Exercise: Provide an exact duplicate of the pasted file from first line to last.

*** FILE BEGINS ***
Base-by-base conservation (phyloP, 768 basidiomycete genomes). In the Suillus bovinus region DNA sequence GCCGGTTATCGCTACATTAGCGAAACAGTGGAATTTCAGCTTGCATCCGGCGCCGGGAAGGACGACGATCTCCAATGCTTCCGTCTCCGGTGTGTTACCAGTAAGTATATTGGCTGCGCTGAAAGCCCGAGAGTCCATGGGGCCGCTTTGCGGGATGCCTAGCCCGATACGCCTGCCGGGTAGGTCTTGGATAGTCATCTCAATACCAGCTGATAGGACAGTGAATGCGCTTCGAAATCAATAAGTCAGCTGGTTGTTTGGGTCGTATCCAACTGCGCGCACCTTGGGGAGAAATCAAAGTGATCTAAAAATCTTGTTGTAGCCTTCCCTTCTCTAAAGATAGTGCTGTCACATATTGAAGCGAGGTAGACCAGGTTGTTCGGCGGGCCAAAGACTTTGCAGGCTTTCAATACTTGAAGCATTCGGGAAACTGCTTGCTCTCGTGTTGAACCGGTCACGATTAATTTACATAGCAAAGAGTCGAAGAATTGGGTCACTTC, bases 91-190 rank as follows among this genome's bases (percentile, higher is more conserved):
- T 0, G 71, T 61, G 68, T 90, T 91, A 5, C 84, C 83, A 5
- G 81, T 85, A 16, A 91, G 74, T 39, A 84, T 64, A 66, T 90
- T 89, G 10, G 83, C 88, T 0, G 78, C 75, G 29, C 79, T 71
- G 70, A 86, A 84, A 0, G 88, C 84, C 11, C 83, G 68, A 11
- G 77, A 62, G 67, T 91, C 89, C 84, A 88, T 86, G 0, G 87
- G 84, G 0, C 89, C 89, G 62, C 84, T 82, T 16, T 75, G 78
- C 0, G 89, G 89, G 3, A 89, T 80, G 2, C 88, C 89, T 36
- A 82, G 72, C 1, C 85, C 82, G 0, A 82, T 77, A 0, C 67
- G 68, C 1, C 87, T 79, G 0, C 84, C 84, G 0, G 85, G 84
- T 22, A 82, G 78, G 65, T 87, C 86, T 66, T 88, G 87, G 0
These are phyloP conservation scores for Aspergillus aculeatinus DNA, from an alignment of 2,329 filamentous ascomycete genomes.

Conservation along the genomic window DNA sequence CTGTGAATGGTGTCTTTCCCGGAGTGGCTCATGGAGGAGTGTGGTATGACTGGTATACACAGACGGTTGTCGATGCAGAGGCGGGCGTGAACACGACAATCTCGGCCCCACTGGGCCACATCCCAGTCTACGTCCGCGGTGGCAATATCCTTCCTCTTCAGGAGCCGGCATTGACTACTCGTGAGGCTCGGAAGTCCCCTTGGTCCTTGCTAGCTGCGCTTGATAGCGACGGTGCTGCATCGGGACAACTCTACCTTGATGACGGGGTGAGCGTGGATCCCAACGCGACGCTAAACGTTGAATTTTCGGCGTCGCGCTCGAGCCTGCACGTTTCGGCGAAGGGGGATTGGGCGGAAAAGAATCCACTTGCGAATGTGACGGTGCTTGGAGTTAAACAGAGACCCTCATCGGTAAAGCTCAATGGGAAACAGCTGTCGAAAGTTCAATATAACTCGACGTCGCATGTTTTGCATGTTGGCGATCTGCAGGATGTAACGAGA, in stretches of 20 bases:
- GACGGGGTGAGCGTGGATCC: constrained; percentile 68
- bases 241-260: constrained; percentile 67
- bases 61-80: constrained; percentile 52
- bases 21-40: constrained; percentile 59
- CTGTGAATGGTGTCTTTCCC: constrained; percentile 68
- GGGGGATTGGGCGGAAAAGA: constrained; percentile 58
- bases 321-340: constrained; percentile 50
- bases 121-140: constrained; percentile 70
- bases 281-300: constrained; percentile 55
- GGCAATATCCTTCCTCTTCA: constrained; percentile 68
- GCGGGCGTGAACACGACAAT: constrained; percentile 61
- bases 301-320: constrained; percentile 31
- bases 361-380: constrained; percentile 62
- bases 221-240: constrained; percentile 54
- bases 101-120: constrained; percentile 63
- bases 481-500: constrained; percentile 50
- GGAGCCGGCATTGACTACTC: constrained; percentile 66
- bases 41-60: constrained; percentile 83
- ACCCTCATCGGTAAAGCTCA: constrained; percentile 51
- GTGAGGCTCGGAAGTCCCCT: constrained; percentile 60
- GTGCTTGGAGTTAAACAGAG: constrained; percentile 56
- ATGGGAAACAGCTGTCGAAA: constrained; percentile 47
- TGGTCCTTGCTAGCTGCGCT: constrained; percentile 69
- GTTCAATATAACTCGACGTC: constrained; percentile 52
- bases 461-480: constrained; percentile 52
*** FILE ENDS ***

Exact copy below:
Base-by-base conservation (phyloP, 768 basidiomycete genomes). In the Suillus bovinus region DNA sequence GCCGGTTATCGCTACATTAGCGAAACAGTGGAATTTCAGCTTGCATCCGGCGCCGGGAAGGACGACGATCTCCAATGCTTCCGTCTCCGGTGTGTTACCAGTAAGTATATTGGCTGCGCTGAAAGCCCGAGAGTCCATGGGGCCGCTTTGCGGGATGCCTAGCCCGATACGCCTGCCGGGTAGGTCTTGGATAGTCATCTCAATACCAGCTGATAGGACAGTGAATGCGCTTCGAAATCAATAAGTCAGCTGGTTGTTTGGGTCGTATCCAACTGCGCGCACCTTGGGGAGAAATCAAAGTGATCTAAAAATCTTGTTGTAGCCTTCCCTTCTCTAAAGATAGTGCTGTCACATATTGAAGCGAGGTAGACCAGGTTGTTCGGCGGGCCAAAGACTTTGCAGGCTTTCAATACTTGAAGCATTCGGGAAACTGCTTGCTCTCGTGTTGAACCGGTCACGATTAATTTACATAGCAAAGAGTCGAAGAATTGGGTCACTTC, bases 91-190 rank as follows among this genome's bases (percentile, higher is more conserved):
- T 0, G 71, T 61, G 68, T 90, T 91, A 5, C 84, C 83, A 5
- G 81, T 85, A 16, A 91, G 74, T 39, A 84, T 64, A 66, T 90
- T 89, G 10, G 83, C 88, T 0, G 78, C 75, G 29, C 79, T 71
- G 70, A 86, A 84, A 0, G 88, C 84, C 11, C 83, G 68, A 11
- G 77, A 62, G 67, T 91, C 89, C 84, A 88, T 86, G 0, G 87
- G 84, G 0, C 89, C 89, G 62, C 84, T 82, T 16, T 75, G 78
- C 0, G 89, G 89, G 3, A 89, T 80, G 2, C 88, C 89, T 36
- A 82, G 72, C 1, C 85, C 82, G 0, A 82, T 77, A 0, C 67
- G 68, C 1, C 87, T 79, G 0, C 84, C 84, G 0, G 85, G 84
- T 22, A 82, G 78, G 65, T 87, C 86, T 66, T 88, G 87, G 0
These are phyloP conservation scores for Aspergillus aculeatinus DNA, from an alignment of 2,329 filamentous ascomycete genomes.

Conservation along the genomic window DNA sequence CTGTGAATGGTGTCTTTCCCGGAGTGGCTCATGGAGGAGTGTGGTATGACTGGTATACACAGACGGTTGTCGATGCAGAGGCGGGCGTGAACACGACAATCTCGGCCCCACTGGGCCACATCCCAGTCTACGTCCGCGGTGGCAATATCCTTCCTCTTCAGGAGCCGGCATTGACTACTCGTGAGGCTCGGAAGTCCCCTTGGTCCTTGCTAGCTGCGCTTGATAGCGACGGTGCTGCATCGGGACAACTCTACCTTGATGACGGGGTGAGCGTGGATCCCAACGCGACGCTAAACGTTGAATTTTCGGCGTCGCGCTCGAGCCTGCACGTTTCGGCGAAGGGGGATTGGGCGGAAAAGAATCCACTTGCGAATGTGACGGTGCTTGGAGTTAAACAGAGACCCTCATCGGTAAAGCTCAATGGGAAACAGCTGTCGAAAGTTCAATATAACTCGACGTCGCATGTTTTGCATGTTGGCGATCTGCAGGATGTAACGAGA, in stretches of 20 bases:
- GACGGGGTGAGCGTGGATCC: constrained; percentile 68
- bases 241-260: constrained; percentile 67
- bases 61-80: constrained; percentile 52
- bases 21-40: constrained; percentile 59
- CTGTGAATGGTGTCTTTCCC: constrained; percentile 68
- GGGGGATTGGGCGGAAAAGA: constrained; percentile 58
- bases 321-340: constrained; percentile 50
- bases 121-140: constrained; percentile 70
- bases 281-300: constrained; percentile 55
- GGCAATATCCTTCCTCTTCA: constrained; percentile 68
- GCGGGCGTGAACACGACAAT: constrained; percentile 61
- bases 301-320: constrained; percentile 31
- bases 361-380: constrained; percentile 62
- bases 221-240: constrained; percentile 54
- bases 101-120: constrained; percentile 63
- bases 481-500: constrained; percentile 50
- GGAGCCGGCATTGACTACTC: constrained; percentile 66
- bases 41-60: constrained; percentile 83
- ACCCTCATCGGTAAAGCTCA: constrained; percentile 51
- GTGAGGCTCGGAAGTCCCCT: constrained; percentile 60
- GTGCTTGGAGTTAAACAGAG: constrained; percentile 56
- ATGGGAAACAGCTGTCGAAA: constrained; percentile 47
- TGGTCCTTGCTAGCTGCGCT: constrained; percentile 69
- GTTCAATATAACTCGACGTC: constrained; percentile 52
- bases 461-480: constrained; percentile 52